Bert Gildart Cycling Adventure

For any who believe that NOWA membership consists only of those who hunt and fish in the Northwest, please put that thought aside.  Many of us engage in other outdoor activities such as the biking excursion described here.  It is a trip National Geographic calls “one of America’s greatest adventures.”

I concluded that adventure late this September and, in brief, the ride links together two trails: the Allegheny Gap and the Chesapeake and Ohio Canal.  The trails are joined back-to-back and span almost 400 miles, beginning – or ending – in either Pittsburg, Pennsylvania, or in Washington, D.C.

If the ride is made in a relaxed manner you’ll need about 10 days.  Campgrounds are available along the way but so are B&Bs, and that’s where we camped, roughing it (sometimes!) with cocktail napkins and Meissen China.

Three friends joined me and we all agreed that the trip was a tour through American history and also through some of America’s most pristine woodlands, often graced by sycamore trees arching overhead.  Shortly out of Pittsburg we climbed to the Eastern Continental Divide and then traveled across the Mason Dixon Line.  In West Virginia the trail took us into Harpers Ferry, and some may recall that it was here, in 1859, that a Lieutenant Colonel Robert E Lee put down the John Brown rebellion.  Riding on we crossed into Maryland and passed the shanties of several lock master’s old homes.  Today, if you have advanced reservations you can move in and stay overnight.

Essentially the Canal was initiated by George Washington, hoping to increase trade with Washington D.C. and newly created states such as Pennsylvania, but the Potomac River was laced with many rapids and treacherous falls, and barges could not negotiate them.  Consequently, traders needed a canal.  Today, those falls are an attraction for bikers and so we also stopped to view that river’s many examples.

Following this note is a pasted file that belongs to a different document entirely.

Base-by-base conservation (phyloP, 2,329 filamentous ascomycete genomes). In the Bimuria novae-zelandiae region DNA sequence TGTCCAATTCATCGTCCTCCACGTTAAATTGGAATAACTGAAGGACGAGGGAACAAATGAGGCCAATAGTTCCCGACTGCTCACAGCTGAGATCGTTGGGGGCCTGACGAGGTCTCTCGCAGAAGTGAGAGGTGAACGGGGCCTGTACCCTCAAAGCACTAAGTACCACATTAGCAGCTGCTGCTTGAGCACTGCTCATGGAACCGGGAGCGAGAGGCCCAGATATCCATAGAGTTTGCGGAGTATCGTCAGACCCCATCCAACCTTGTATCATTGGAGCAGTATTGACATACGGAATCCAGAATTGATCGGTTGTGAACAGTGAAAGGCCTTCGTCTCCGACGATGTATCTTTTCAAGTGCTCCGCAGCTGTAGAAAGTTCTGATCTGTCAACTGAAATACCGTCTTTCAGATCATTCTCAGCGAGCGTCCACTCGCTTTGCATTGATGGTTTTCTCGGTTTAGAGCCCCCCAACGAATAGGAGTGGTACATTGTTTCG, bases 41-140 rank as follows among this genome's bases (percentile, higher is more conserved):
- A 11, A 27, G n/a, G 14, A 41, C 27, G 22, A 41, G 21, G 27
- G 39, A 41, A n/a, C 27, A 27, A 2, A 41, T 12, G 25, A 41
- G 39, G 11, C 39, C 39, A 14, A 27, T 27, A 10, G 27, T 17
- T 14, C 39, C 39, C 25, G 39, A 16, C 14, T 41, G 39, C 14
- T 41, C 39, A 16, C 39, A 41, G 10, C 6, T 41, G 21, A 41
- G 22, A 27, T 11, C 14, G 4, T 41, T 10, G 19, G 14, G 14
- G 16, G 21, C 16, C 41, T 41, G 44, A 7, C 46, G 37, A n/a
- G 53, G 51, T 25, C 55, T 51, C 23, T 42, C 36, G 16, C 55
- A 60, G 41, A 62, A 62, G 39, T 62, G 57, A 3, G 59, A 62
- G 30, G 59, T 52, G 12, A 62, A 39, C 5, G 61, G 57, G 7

While riding I believe that I rebounded from some lingering health issues, but equally as significant, became more of the individual we all wish to be. Here, I felt important and not diminished by the burgeoning U.S. population that is now saturating our personal living space and clogging so many national attractions. During our many stops I’d been able to lose myself by soaking up American history and the wildness the two trails preserved. And, then, when I thought myself saturated, I had been able to ride on – stopping at will to soak it all up again, and again and again.

A much expanded and varied version of this story is intended for a travel magazine and I hope, too, in a magazine intended for seniors… not, of course, that I can relate, but I do feel many older folks might be inspired.  In the meantime, if anyone wants details on logistics, please drop a note. Thanks! Bert

 

Hatchery & Wild Coexist responds to Patagonia’s Artifishal

After posting the link to Artifishal, a film that’s generating some controversy, several NOWA members asked to balance the discussion by provide some countering information on NOWA’s website.